The vacuous Mrs Porcelline has made her first entrance in the story just before this passage, but already her scatter-brained thoughts are telling us a good deal about her, and we’ve begun to anticipate her eventual discomfiture when she does find herself with Freddy Chang in the dark.

Other features of Grenville’s prose are also worth close attention from any reader, especially from one who is also an apprentice writer. I admire in particular her deft way of weaving description integrally into the text so that it never seems static or obtrusive; it always contributes to the portrayal of character. Here, for instance, is Douglas walking around the town at night: being depicted from his point of view, the nocturnal details provide much more than background scenery.

Away from the stony light of Parnassus Road and the grim little sinister shops, under the big empty sky, there was a feeling that anything might be possible. Somewhere frogs creaked and croaked and other things made secretive clicking noises, getting on with their invisible lives, driven my urgencies and delights known only to themselves.

His senses felt clarified by the dark. It was not a barrier but a fluid medium, bringing him sounds and smells that lapped him around. Swimming through them, Douglas was no longer hunched under the weight of his shortcomings. He felt his shoulders pull back, his spine straighten, his senses come to the alert. He stood on a corner enjoying the way the moon lay on its back and slid in a dignified way behind the curve of a hill.

Since the divorce he had found himself often walking at night. It was not that he was any kind of Peeping Tom. He had no interest in ladies in their underwear. It was more the chance that you might learn something. The thing he would have liked to learn was not something you could ask anyone, although it was so simple. How do people get on? He had the feeling that others, somehow, had been born knowing things about how to manage with other people that he himself had been born without.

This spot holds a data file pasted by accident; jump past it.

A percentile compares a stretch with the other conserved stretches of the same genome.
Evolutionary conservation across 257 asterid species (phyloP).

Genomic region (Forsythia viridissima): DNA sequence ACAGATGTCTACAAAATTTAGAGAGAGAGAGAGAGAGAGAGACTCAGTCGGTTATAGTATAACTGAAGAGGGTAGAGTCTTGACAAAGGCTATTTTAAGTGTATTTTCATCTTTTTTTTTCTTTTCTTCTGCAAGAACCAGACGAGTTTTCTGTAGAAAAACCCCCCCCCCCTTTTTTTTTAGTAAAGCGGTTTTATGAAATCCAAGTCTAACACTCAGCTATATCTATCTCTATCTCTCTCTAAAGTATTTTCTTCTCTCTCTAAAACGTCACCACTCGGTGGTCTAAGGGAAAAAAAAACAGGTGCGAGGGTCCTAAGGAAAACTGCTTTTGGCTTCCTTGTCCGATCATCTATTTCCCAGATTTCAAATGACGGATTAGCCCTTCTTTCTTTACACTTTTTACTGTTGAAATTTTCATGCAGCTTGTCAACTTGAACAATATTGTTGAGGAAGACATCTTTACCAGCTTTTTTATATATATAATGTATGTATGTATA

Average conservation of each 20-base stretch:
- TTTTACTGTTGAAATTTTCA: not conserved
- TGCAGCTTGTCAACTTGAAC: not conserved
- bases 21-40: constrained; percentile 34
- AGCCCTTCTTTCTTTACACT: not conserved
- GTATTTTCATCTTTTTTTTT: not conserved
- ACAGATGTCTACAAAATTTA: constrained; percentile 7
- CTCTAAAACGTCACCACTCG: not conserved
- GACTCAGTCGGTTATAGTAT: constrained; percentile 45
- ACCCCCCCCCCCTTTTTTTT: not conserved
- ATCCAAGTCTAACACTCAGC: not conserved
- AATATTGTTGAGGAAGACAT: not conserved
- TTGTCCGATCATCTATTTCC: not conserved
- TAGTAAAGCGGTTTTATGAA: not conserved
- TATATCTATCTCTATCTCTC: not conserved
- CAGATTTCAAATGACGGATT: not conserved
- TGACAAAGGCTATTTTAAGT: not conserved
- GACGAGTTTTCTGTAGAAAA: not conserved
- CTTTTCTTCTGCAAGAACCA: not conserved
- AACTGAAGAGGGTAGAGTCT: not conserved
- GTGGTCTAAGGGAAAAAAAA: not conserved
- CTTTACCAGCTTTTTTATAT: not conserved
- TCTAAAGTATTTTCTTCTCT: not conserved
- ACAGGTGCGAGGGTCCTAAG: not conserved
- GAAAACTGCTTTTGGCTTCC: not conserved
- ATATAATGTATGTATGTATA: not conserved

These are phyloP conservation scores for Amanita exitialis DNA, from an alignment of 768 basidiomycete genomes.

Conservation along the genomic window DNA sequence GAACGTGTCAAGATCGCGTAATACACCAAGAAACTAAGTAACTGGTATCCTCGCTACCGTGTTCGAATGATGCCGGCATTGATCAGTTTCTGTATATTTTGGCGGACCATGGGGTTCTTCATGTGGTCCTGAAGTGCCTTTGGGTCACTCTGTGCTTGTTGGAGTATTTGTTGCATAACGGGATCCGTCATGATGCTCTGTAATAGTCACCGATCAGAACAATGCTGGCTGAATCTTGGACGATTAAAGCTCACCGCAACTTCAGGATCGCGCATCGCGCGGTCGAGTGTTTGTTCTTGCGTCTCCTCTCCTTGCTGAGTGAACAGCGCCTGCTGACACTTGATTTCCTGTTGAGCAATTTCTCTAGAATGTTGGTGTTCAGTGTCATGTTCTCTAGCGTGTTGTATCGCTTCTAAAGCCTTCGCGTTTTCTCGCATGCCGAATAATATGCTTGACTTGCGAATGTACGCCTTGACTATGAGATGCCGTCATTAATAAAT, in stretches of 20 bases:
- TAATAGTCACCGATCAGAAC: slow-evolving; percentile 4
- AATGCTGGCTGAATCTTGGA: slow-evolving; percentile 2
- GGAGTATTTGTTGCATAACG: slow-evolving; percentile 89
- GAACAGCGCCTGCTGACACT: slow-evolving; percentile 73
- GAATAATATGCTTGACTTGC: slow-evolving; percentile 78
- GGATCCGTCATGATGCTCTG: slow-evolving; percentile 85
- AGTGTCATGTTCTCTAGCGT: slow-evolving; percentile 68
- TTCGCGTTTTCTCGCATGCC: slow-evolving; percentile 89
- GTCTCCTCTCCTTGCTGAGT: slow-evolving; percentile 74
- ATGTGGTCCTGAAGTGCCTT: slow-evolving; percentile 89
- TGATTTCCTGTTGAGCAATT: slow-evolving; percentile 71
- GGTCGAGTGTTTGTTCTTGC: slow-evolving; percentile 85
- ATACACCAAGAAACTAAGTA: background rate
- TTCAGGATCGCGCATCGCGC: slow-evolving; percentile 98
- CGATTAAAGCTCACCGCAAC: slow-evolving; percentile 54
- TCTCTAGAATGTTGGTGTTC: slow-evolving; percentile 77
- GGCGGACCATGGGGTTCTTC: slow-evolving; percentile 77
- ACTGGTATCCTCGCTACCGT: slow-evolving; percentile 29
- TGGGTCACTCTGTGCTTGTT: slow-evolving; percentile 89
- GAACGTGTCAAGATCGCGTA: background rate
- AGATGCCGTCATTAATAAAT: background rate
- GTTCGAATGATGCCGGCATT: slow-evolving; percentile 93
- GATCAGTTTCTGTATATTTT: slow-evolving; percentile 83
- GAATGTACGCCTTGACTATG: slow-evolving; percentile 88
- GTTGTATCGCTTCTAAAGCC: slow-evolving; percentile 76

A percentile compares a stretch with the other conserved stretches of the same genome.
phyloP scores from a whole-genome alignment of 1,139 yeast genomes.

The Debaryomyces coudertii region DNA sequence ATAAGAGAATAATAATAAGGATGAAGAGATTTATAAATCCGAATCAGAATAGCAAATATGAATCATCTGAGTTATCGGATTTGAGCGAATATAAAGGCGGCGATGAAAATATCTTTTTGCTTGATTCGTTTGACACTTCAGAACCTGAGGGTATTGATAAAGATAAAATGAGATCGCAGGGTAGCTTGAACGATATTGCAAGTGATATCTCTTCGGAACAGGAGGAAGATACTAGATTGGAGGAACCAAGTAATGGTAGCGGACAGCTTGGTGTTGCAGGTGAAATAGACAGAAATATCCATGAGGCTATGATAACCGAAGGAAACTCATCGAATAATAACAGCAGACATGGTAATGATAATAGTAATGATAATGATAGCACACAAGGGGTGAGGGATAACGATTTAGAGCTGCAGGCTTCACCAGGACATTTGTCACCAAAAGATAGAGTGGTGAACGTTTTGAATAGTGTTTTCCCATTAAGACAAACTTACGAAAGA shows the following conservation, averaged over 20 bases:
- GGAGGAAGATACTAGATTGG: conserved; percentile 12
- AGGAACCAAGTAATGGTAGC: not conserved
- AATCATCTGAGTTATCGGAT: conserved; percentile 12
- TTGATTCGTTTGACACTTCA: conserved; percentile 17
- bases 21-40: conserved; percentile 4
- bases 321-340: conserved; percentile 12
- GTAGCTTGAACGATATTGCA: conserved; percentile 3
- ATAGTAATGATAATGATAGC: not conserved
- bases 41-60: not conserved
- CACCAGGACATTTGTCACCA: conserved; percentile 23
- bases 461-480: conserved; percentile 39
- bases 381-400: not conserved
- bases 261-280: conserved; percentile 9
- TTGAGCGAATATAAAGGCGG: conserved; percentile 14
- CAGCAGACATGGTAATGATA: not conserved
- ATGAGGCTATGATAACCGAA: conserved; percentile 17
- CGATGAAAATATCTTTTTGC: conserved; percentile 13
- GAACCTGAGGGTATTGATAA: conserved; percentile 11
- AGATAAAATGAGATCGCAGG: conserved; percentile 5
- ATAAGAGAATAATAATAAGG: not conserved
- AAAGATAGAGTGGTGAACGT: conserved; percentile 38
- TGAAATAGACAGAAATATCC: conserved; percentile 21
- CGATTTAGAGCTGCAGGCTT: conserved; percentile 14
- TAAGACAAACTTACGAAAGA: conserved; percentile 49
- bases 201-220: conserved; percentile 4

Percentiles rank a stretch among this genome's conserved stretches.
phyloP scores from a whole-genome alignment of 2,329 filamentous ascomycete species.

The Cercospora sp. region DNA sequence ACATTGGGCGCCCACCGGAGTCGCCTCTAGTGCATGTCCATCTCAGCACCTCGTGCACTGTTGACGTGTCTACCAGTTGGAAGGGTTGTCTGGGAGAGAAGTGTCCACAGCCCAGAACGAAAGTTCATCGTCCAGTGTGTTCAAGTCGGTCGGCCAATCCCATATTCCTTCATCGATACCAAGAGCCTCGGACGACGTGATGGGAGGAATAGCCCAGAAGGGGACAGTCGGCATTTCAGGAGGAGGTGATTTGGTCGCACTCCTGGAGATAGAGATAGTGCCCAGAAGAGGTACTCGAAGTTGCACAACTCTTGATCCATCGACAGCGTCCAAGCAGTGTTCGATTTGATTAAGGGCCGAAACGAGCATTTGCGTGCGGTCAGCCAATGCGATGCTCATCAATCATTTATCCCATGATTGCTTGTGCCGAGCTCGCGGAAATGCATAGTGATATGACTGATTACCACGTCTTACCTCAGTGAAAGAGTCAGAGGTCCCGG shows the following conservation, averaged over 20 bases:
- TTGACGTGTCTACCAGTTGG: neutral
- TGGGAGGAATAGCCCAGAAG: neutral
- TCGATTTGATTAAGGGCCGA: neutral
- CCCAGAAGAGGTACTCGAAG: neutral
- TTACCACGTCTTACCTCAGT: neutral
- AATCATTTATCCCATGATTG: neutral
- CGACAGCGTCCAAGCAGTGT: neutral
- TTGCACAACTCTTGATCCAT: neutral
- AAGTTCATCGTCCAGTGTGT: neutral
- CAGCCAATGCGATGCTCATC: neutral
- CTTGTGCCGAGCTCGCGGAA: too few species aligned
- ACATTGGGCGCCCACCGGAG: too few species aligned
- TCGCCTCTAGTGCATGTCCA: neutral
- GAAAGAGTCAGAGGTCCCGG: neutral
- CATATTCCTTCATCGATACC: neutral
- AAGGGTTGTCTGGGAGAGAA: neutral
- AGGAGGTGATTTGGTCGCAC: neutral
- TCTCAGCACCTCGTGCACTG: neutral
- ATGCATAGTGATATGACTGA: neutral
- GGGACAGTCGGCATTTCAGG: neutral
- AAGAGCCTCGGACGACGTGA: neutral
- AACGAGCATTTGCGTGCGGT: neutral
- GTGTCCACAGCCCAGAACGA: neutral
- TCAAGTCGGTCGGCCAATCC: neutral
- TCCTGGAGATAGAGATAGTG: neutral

I’m tempted to go on quoting from this wonderfully clever and moving novel – to illustrate how well it blends social comedy into quietly tender moments, how lightly it touches on pathos without lapsing into sentimentality, how appreciatively it recognises the simple virtues (along with the tiresome constraints) of small-town life while avoiding anything parochial in its narrative tone. If you haven’t read The Idea of Perfection, get hold of a copy and see whether you agree with me that it lives up to its title.

7 thoughts on “Kate Grenville’s The Idea of Perfection

  1. Wow, fabulous post! I am always on the hunt for great books for my Literary Masters members, and I try to mix it up with a selection of old, new, and in-between. Thank you for bringing this book to my attention; I will check it out. Happy New Year to all!

  2. Thanks, Pip and Liz, for these responses – and Happy New Year (and happy reading) to you both.

    If my post does no more than encourage one reader to revisit the book and another to approach it for the first time, I’ll be satisfied. The huge and well deserved success of Grenville’s later (and quite different) novel The Secret River seems to have eclipsed her achievement in The Idea of Perfection, so I wanted to bring the earlier work back into view.

  3. Cheers, Paula. I hope you find time for some great reading before workplace priorities reassert themselves.

  4. Mrs. Porcelline sounds as though she might have resided in Sarsaparilla in a previous life!
    This novel sounds intriguing, and I never even knew it existed. Must investigate.

  5. Astute comment, Glen – I think Kate Grenville’s satirical perspective owes something to Patrick White and his portrayal of ‘Sarsaparilla.’ Actually I’ve been making notes for a future post on White’s Comic Legacy…